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Ghost Canyon

'Frontline: Growing Up Trans'
(DVD / NR / 2015 / PBS)

Overview: An intimate exploration of the struggles and choices facing transgender kids and their parents. Through moving, personal stories of children, parents and doctors, the film examines new medical interventions increasingly being offered at younger ages.

DVD Verdict: As much as 'Frontline: Growing Up Trans' was not my usual viewing cup o' tea, myself and my team watch everything that comes in with an open kind. Ergo, I took the viewing veins of this one, and wow, did it open my eyes to "trans" American, for sure.

Just a generation ago, it was adults, not kids, who changed genders. But today, many children are transitioning, too with new medical options, and at younger and younger ages. Growing Up Trans takes viewers on an intimate and eye-opening journey inside this new frontier where it's now possible for kids who feel they were born in the wrong body to never have to go through the puberty of their biological sex.

Told from the perspective of parents, doctors, and, most revealing of all, eight transgender kids themselves, ranging in ages from 9 to 19, 'Frontline: Growing Up Trans' takes a powerful look at this new generation, exploring the medical possibilities, struggles, and choices transgender kids and their families face today.

With extraordinary access to the gender program at Ann and Robert H. Lurie Children's Hospital of Chicago, filmmakers Miri Navasky and Karen O'Connor examine the complicated and often controversial treatments now available to gender non-conforming and transgender kids, and explore the deeply personal emotional issues many parents and families face.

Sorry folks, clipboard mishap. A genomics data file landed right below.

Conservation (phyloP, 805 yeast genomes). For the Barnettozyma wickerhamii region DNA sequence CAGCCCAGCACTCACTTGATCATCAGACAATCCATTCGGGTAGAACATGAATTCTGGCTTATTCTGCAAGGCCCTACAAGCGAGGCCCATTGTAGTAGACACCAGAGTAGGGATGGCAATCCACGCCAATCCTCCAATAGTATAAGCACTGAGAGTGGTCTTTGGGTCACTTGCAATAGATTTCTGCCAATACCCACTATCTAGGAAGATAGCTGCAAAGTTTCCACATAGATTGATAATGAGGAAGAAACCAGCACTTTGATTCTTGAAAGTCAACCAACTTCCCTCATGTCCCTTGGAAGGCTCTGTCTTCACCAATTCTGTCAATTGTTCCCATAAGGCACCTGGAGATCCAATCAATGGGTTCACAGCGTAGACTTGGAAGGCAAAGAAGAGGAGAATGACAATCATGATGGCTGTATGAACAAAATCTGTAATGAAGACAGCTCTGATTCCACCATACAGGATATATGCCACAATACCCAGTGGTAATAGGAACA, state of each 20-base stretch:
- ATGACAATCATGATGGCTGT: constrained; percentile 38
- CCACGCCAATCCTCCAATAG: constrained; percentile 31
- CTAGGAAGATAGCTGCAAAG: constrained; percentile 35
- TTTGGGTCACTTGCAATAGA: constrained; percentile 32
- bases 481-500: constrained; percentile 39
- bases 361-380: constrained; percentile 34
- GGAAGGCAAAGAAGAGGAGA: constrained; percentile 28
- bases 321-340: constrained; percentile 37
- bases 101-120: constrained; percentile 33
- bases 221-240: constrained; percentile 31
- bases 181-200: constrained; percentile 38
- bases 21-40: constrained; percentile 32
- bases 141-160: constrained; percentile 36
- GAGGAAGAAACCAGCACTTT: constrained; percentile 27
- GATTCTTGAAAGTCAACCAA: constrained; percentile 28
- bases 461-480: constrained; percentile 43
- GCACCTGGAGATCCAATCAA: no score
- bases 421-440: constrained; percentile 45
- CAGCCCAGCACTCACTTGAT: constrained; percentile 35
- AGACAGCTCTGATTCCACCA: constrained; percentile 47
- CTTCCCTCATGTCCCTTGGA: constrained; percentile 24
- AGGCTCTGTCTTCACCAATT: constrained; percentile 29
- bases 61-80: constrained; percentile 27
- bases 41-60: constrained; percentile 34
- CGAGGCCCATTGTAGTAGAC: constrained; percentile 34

Unlike a recent British version of this documentary, the children and their parents are very articulate here. Like a "disgendered youth", the trans youth here are incredibly tech-savvy and new technologies are giving them allies and information that trans individuals in the past would not have had.

I do have a concern, however. I think the articulate voices here are due to all the interviewees being middle or upper-class. The work never mentions who would pay for these drug treatments and operations. I am not convinced that conservative US medical regulators see these options as necessities. If you get what I mean, because you have kids also, they tend to have their own go-to language. This was, well, perhaps too formulated; too formalic. Regardless, 'Frontline: Growing Up Trans' is a show for you that if you ever had questions - to have answered by a TV screen, or questions to ask your own children - will work both ways for you (so to speak). This is a Widescreen Presentation (1.78:1) enhanced for 16x9 TVs.

www.PBS.org





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